|Cont||8/13/2010||HAYWARD, ASHTON-332||City of Pensacola Mayor||Divine Word Radio|
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In order to maintain tax-exempt status, 501(c)(3) nonprofit organizations cannot engage in political campaigning. Nonprofits with 501(c)(3) tax exempt status should be ever vigilant about this prohibition -- a violation could result in severe consequences.
The federal tax law is very strict on the issue of political campaigning: A 501(c)(3) organization is absolutely forbidden to directly or indirectly participate in any political campaign on behalf of (or in opposition to) any candidate for elective public office. Violation of this prohibition could lead the IRS to completely revoke your organization's tax-exempt status or impose excise taxes on your organization.
In other words, the IRS is serious about this issue, and your board of directors and officers should be equally serious in making sure that your organization complies with federal law in this area.
What Does "Participating in a Political Campaign" Mean?Organizations with 501(c)(3) status cannot participate in political campaigns.
What is a political campaign? In general, the IRS rule refers to campaigns between people who are running for offices in public elections. These can include: candidates running for president of the U.S.; candidates running for governor; candidates running for mayor; and also candidates for lower elected offices such as school board officials, city supervisors, and county trustees.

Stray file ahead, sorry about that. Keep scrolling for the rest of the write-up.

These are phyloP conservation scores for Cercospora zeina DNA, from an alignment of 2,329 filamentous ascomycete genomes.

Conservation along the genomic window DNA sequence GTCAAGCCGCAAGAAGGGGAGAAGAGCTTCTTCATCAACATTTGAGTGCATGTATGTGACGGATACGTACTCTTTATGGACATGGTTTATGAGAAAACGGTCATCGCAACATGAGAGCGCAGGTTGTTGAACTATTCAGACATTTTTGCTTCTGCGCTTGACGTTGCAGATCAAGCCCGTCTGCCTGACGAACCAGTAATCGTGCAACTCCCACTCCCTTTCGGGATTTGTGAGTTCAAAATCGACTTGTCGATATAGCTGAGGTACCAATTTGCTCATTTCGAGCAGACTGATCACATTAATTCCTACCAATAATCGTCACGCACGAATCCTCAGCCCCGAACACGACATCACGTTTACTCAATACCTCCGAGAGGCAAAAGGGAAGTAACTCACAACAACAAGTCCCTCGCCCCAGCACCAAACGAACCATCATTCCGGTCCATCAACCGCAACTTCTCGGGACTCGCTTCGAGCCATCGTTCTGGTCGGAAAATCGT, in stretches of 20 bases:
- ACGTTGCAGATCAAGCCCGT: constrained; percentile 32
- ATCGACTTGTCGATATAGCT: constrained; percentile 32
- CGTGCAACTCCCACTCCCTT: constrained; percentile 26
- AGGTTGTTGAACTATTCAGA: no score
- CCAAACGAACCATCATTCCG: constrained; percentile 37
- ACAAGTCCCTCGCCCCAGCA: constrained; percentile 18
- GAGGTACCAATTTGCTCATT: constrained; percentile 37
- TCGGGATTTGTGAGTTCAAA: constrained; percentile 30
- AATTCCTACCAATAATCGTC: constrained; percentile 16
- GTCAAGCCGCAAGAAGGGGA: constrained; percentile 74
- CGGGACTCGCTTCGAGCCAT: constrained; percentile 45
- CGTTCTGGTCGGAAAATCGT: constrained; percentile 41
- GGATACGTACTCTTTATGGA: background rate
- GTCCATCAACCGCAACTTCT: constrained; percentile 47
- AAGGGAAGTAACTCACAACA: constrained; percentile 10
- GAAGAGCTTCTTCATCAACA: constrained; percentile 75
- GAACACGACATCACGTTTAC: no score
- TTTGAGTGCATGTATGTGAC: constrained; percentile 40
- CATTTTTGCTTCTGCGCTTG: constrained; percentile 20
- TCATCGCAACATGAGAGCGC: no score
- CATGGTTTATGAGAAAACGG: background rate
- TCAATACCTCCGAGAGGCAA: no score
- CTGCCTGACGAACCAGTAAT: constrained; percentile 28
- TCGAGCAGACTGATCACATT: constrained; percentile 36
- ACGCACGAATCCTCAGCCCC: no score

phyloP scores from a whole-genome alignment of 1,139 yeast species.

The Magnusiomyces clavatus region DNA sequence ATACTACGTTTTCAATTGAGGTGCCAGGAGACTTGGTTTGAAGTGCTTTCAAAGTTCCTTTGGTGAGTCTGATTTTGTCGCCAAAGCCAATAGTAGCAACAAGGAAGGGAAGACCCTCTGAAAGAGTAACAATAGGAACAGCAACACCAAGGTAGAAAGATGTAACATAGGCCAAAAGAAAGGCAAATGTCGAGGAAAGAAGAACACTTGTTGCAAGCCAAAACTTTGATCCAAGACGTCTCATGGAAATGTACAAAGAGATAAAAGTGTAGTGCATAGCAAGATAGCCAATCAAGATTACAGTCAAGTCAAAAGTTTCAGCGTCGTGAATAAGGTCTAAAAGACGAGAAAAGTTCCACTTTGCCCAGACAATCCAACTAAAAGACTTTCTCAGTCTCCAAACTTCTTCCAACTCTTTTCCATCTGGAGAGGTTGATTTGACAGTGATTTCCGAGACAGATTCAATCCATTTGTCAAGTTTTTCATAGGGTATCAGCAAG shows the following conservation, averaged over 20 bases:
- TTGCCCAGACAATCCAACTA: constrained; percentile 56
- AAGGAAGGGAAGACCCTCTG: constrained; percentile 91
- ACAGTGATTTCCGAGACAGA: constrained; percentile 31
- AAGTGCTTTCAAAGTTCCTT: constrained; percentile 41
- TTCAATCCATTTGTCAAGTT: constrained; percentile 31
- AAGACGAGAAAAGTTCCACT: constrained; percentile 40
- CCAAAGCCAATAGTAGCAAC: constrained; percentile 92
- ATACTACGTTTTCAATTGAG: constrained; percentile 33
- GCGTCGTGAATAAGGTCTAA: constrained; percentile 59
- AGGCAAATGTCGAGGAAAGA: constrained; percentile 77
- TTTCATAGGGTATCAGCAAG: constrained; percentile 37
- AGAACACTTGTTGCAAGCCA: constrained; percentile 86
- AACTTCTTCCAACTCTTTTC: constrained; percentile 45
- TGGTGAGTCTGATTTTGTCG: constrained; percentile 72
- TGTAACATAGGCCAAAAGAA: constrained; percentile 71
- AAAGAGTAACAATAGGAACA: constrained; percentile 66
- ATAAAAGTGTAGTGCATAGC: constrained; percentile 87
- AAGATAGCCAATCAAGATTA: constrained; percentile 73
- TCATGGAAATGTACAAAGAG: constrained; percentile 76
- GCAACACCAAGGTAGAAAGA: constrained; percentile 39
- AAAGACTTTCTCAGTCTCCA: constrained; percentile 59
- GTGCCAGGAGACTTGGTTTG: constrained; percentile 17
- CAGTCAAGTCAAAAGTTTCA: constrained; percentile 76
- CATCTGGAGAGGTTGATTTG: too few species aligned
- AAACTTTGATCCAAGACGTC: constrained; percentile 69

What is "participating?" Your organization cannot participate in a campaign, directly or indirectly, on behalf of or in opposition to a candidate. If your organization takes a stand in any campaign, supporting or opposing one or another candidate, this violates the prohibition.
The IRS RuleThe IRS uses what is called a "facts and circumstances" test to help it determine whether an organization has violated the prohibition on political campaigning. This means that the IRS will evaluate any potential misconduct within the context of the organization's other activities and the current political climate. So, an activity might be considered political campaigning two weeks before an election, but not two years before an election.
Some activities that the IRS has found to violate the prohibition on political campaigning include:
- inviting a political candidate to make a campaign speech at an event hosted by the organization
- using the organization's funds to publish materials that support (or oppose) a candidate
- donating money from the organization to a political candidate
- any statements by the organization's executive director, in his or her official capacity, that support a candidate
- criticizing or supporting a candidate on the organization's website
- inviting one candidate to speak at a well-publicized and well-attended event, and inviting the other candidate to speak at a lesser function
- inviting all candidates to speak at an event, but arranging the speaking event or choosing the questions in such a way that it is obvious that the organization favors one candidate over the others
- conducting a "get out the vote" telephone drive in a partisan manner by selecting caller responses for further follow-up based on candidate preference, and
- using the organization's website to link to only one candidate's profile.